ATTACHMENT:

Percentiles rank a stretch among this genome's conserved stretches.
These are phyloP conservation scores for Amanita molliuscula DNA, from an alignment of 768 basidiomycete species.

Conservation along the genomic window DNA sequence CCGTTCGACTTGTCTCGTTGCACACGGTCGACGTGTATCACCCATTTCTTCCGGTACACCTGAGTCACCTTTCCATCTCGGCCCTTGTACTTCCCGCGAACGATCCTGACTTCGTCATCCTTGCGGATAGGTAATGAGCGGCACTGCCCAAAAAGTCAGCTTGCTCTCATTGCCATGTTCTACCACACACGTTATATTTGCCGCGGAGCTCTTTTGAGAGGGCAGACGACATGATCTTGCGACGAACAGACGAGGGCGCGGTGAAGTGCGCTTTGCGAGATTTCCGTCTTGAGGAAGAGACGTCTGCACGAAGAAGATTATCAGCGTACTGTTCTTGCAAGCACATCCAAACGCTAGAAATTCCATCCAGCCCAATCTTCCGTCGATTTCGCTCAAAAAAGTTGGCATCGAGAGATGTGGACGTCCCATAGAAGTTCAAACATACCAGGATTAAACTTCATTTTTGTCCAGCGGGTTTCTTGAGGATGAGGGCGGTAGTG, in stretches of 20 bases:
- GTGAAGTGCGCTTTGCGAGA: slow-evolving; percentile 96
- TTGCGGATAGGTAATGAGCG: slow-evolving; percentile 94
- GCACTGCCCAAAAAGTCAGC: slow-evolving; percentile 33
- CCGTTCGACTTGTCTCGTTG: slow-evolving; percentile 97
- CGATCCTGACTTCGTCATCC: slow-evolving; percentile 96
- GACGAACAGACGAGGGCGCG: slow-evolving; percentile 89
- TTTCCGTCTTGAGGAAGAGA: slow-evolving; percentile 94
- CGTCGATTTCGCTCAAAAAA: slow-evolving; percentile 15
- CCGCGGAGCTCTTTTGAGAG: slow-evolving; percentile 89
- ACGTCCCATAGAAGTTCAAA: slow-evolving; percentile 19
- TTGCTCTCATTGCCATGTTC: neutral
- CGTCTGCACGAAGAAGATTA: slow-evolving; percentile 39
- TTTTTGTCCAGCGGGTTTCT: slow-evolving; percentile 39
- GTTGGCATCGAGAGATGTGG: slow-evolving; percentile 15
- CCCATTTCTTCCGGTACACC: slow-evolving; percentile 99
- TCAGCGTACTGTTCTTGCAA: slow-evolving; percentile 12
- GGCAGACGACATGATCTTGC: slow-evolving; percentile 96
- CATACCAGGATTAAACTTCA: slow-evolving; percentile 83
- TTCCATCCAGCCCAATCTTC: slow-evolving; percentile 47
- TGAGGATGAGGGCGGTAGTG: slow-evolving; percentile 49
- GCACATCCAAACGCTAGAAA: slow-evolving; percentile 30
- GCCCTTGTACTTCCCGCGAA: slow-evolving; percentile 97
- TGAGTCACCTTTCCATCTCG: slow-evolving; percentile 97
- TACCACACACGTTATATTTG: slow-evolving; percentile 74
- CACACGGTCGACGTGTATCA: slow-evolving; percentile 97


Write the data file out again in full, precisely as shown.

Percentiles rank a stretch among this genome's conserved stretches.
These are phyloP conservation scores for Amanita molliuscula DNA, from an alignment of 768 basidiomycete species.

Conservation along the genomic window DNA sequence CCGTTCGACTTGTCTCGTTGCACACGGTCGACGTGTATCACCCATTTCTTCCGGTACACCTGAGTCACCTTTCCATCTCGGCCCTTGTACTTCCCGCGAACGATCCTGACTTCGTCATCCTTGCGGATAGGTAATGAGCGGCACTGCCCAAAAAGTCAGCTTGCTCTCATTGCCATGTTCTACCACACACGTTATATTTGCCGCGGAGCTCTTTTGAGAGGGCAGACGACATGATCTTGCGACGAACAGACGAGGGCGCGGTGAAGTGCGCTTTGCGAGATTTCCGTCTTGAGGAAGAGACGTCTGCACGAAGAAGATTATCAGCGTACTGTTCTTGCAAGCACATCCAAACGCTAGAAATTCCATCCAGCCCAATCTTCCGTCGATTTCGCTCAAAAAAGTTGGCATCGAGAGATGTGGACGTCCCATAGAAGTTCAAACATACCAGGATTAAACTTCATTTTTGTCCAGCGGGTTTCTTGAGGATGAGGGCGGTAGTG, in stretches of 20 bases:
- GTGAAGTGCGCTTTGCGAGA: slow-evolving; percentile 96
- TTGCGGATAGGTAATGAGCG: slow-evolving; percentile 94
- GCACTGCCCAAAAAGTCAGC: slow-evolving; percentile 33
- CCGTTCGACTTGTCTCGTTG: slow-evolving; percentile 97
- CGATCCTGACTTCGTCATCC: slow-evolving; percentile 96
- GACGAACAGACGAGGGCGCG: slow-evolving; percentile 89
- TTTCCGTCTTGAGGAAGAGA: slow-evolving; percentile 94
- CGTCGATTTCGCTCAAAAAA: slow-evolving; percentile 15
- CCGCGGAGCTCTTTTGAGAG: slow-evolving; percentile 89
- ACGTCCCATAGAAGTTCAAA: slow-evolving; percentile 19
- TTGCTCTCATTGCCATGTTC: neutral
- CGTCTGCACGAAGAAGATTA: slow-evolving; percentile 39
- TTTTTGTCCAGCGGGTTTCT: slow-evolving; percentile 39
- GTTGGCATCGAGAGATGTGG: slow-evolving; percentile 15
- CCCATTTCTTCCGGTACACC: slow-evolving; percentile 99
- TCAGCGTACTGTTCTTGCAA: slow-evolving; percentile 12
- GGCAGACGACATGATCTTGC: slow-evolving; percentile 96
- CATACCAGGATTAAACTTCA: slow-evolving; percentile 83
- TTCCATCCAGCCCAATCTTC: slow-evolving; percentile 47
- TGAGGATGAGGGCGGTAGTG: slow-evolving; percentile 49
- GCACATCCAAACGCTAGAAA: slow-evolving; percentile 30
- GCCCTTGTACTTCCCGCGAA: slow-evolving; percentile 97
- TGAGTCACCTTTCCATCTCG: slow-evolving; percentile 97
- TACCACACACGTTATATTTG: slow-evolving; percentile 74
- CACACGGTCGACGTGTATCA: slow-evolving; percentile 97